I watched, breathless as Johnson ran for reelection. And then, amidst cries of "HEY HEY LBJ HOW MANY KIDS DID YOU KILL TODAY?" dropped out. I cried as I have never cried before when Robert Kennedy was struck down by the bullets of a coward. That man was my hope. He stood in an Indianapolis inner city mere months before he himself was assassinated. That city that was on the virge of rioting due to the assassination of Martin Luther King. The anger was so thick I doubt if there was a soul there that didn't have trouble breathing.
There were riots in 60 cities. I thought the world was ending. I thought the entire nation was about to descend into chaos. And violence. But there was no riot in Indianapolis that day. There was no violence. Because he said this:
Ladies and Gentlemen,
I'm only going to talk to you just for a minute or so this evening, because I have some -- some very sad news for all of you -- Could you lower those signs, please? -- I have some very sad news for all of you, and, I think, sad news for all of our fellow citizens, and people who love peace all over the world; and that is that Martin Luther King was shot and was killed tonight in Memphis, Tennessee.
Martin Luther King dedicated his life to love and to justice between fellow human beings. He died in the cause of that effort. In this difficult day, in this difficult time for the United States, it's perhaps well to ask what kind of a nation we are and what direction we want to move in. For those of you who are black -- considering the evidence evidently is that there were white people who were responsible -- you can be filled with bitterness, and with hatred, and a desire for revenge.
We can move in that direction as a country, in greater polarization -- black people amongst blacks, and white amongst whites, filled with hatred toward one another. Or we can make an effort, as Martin Luther King did, to understand, and to comprehend, and replace that violence, that stain of bloodshed that has spread across our land, with an effort to understand, compassion, and love.
For those of you who are black and are tempted to fill with -- be filled with hatred and mistrust of the injustice of such an act, against all white people, I would only say that I can also feel in my own heart the same kind of feeling. I had a member of my family killed, but he was killed by a white man.
But we have to make an effort in the United States. We have to make an effort to understand, to get beyond, or go beyond these rather difficult times.
My favorite poem, my -- my favorite poet was Aeschylus. And he once wrote:
Even in our sleep, pain which cannot forget
falls drop by drop upon the heart,
until, in our own despair,
against our will,
through the awful grace of God
What we need in the United States is not division; what we need in the United States is not hatred; what we need in the United States is not violence and lawlessness, but is love, and wisdom, and compassion toward one another, and a feeling of justice toward those who still suffer within our country, whether they be white or whether they be black.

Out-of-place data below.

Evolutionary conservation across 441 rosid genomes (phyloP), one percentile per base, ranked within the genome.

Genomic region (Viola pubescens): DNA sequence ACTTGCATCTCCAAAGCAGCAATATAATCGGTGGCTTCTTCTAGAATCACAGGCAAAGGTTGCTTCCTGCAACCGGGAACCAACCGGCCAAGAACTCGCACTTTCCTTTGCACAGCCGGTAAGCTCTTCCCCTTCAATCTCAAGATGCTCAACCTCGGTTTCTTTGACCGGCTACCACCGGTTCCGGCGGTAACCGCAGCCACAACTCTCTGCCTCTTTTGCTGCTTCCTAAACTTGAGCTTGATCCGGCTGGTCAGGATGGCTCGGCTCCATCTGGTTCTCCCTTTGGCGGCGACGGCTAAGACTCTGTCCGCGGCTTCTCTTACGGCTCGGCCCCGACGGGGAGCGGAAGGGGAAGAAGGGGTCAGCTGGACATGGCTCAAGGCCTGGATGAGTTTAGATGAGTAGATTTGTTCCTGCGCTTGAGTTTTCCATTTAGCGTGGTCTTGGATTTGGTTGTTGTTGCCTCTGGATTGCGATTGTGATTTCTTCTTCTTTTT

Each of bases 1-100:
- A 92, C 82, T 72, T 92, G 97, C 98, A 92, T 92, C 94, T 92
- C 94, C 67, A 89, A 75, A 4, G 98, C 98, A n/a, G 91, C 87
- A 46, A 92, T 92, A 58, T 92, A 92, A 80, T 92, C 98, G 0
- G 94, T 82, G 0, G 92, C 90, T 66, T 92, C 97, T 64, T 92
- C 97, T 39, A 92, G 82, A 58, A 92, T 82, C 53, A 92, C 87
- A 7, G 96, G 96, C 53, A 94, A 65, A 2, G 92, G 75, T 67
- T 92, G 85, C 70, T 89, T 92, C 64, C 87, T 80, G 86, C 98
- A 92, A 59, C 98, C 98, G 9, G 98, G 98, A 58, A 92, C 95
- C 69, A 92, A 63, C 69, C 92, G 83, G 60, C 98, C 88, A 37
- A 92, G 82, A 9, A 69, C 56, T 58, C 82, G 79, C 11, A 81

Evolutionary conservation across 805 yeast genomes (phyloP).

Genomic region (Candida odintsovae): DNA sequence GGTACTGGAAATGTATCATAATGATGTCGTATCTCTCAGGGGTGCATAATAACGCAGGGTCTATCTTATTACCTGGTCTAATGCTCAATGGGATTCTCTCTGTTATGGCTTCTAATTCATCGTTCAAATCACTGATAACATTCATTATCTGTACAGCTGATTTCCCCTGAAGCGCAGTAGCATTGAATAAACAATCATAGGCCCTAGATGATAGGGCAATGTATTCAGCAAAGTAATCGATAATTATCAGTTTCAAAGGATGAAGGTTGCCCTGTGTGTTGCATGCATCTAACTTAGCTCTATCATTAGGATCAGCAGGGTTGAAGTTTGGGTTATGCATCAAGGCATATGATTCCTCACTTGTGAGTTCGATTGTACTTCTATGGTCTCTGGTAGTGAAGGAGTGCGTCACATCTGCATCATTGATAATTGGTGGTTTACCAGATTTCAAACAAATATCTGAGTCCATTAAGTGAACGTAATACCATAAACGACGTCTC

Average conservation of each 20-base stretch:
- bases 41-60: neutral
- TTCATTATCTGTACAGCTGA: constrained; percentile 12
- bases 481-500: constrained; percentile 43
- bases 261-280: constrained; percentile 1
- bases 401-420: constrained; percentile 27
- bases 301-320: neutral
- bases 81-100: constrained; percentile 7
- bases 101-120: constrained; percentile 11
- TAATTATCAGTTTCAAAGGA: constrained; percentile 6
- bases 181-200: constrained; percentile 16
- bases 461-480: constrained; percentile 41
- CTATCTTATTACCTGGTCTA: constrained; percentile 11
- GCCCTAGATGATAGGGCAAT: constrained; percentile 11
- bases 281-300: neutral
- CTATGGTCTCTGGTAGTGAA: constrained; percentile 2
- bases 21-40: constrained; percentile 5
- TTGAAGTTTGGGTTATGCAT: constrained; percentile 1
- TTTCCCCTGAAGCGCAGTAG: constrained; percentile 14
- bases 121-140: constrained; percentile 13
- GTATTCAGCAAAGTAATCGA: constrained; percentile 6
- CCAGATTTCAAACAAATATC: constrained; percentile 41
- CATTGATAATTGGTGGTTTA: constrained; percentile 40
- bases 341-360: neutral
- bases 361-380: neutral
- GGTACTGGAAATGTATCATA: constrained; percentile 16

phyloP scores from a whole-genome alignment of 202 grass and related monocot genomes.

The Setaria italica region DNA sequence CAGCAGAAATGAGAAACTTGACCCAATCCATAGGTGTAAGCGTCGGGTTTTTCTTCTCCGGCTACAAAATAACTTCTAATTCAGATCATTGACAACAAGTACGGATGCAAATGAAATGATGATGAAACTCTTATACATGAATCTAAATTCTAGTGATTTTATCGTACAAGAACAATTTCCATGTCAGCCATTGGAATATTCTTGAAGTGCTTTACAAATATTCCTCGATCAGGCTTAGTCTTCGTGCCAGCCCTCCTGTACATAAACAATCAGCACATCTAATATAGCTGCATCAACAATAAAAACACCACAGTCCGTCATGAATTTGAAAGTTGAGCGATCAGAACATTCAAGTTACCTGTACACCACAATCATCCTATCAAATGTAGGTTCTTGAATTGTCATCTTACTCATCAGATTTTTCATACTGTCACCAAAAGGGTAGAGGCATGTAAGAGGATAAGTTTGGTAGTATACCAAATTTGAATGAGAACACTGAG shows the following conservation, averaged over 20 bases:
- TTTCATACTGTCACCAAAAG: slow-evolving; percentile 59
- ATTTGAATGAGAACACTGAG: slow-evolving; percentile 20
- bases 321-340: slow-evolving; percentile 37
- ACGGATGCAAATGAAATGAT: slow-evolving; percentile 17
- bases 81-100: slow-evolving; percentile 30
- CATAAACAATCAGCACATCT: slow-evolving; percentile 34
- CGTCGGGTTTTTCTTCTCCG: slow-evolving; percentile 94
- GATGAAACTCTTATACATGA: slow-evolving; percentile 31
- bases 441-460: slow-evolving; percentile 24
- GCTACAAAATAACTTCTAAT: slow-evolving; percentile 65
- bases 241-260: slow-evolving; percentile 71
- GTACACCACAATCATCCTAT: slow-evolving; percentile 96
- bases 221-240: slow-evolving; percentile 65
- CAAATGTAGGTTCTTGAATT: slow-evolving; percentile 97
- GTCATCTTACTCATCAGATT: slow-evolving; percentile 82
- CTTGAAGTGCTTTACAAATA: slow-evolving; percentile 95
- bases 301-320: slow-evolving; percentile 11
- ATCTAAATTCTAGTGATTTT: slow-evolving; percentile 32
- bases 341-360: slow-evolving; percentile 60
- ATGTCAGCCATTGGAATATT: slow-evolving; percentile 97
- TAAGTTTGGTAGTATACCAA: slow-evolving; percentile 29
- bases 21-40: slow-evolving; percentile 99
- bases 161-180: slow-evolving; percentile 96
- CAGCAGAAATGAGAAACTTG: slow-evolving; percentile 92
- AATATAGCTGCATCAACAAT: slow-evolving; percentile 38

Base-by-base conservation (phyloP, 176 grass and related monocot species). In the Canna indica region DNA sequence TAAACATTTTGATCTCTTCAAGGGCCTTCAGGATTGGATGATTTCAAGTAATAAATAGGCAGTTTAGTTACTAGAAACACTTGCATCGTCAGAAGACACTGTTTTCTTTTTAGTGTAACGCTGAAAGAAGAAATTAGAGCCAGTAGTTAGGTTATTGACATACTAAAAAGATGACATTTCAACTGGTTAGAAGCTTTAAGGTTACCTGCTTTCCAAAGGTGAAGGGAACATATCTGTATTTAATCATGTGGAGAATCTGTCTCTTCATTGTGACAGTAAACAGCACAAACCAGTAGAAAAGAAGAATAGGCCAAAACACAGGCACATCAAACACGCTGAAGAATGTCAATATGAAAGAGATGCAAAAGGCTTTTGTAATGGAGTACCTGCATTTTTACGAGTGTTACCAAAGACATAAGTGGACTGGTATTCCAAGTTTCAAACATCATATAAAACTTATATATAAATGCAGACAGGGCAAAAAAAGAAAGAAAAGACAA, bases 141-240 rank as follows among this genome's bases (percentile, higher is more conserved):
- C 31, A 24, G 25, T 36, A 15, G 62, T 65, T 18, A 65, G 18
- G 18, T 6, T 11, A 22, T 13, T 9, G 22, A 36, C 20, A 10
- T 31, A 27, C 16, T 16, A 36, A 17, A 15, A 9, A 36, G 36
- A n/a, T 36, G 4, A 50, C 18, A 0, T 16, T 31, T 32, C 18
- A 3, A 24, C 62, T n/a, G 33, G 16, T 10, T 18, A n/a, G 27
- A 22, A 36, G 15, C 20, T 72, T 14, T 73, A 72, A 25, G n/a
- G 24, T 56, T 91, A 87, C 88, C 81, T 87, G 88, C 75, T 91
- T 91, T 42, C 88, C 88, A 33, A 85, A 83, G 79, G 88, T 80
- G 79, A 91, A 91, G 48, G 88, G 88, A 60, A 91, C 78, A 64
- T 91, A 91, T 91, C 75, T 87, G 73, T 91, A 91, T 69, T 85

So I ask you tonight to return home, to say a prayer for the family of Martin Luther King -- yeah, it's true -- but more importantly to say a prayer for our own country, which all of us love -- a prayer for understanding and that compassion of which I spoke.
We can do well in this country. We will have difficult times. We've had difficult times in the past, but we -- and we will have difficult times in the future. It is not the end of violence; it is not the end of lawlessness; and it's not the end of disorder.
But the vast majority of white people and the vast majority of black people in this country want to live together, want to improve the quality of our life, and want justice for all human beings that abide in our land.
And let's dedicate ourselves to what the Greeks wrote so many years ago: to tame the savageness of man and make gentle the life of this world. Let us dedicate ourselves to that, and say a prayer for our country and for our people.
Thank you very much
We now, unfortunately, find ourselves again in such a time when injustice is cloaked under the guise of rule of law. We again find ourselves in a time when the rights of our fellow citizens are ignored. Let us know, all exhausted but all determined and all standing in our common concern remember the true Hero of my lifetime. DADT and DOMA still stain our nation even as our leaders continue to ignore them and treat them as political footballs. I know the frustration and anger at this is reaching a fever point, but we must continue making our voices heard. We must continue our pressure and organization. Our only weapons are our voices.
If we believe that we, as Americans, are bound together by a common concern for each other, then an urgent national priority is upon us. We must begin to end the disgrace of this other America. And this is one of the great tasks of leadership for us, as individuals and citizens this year.
I watched him on television saying that. That is the mark of progressive truth. It is more true to day than yesterday.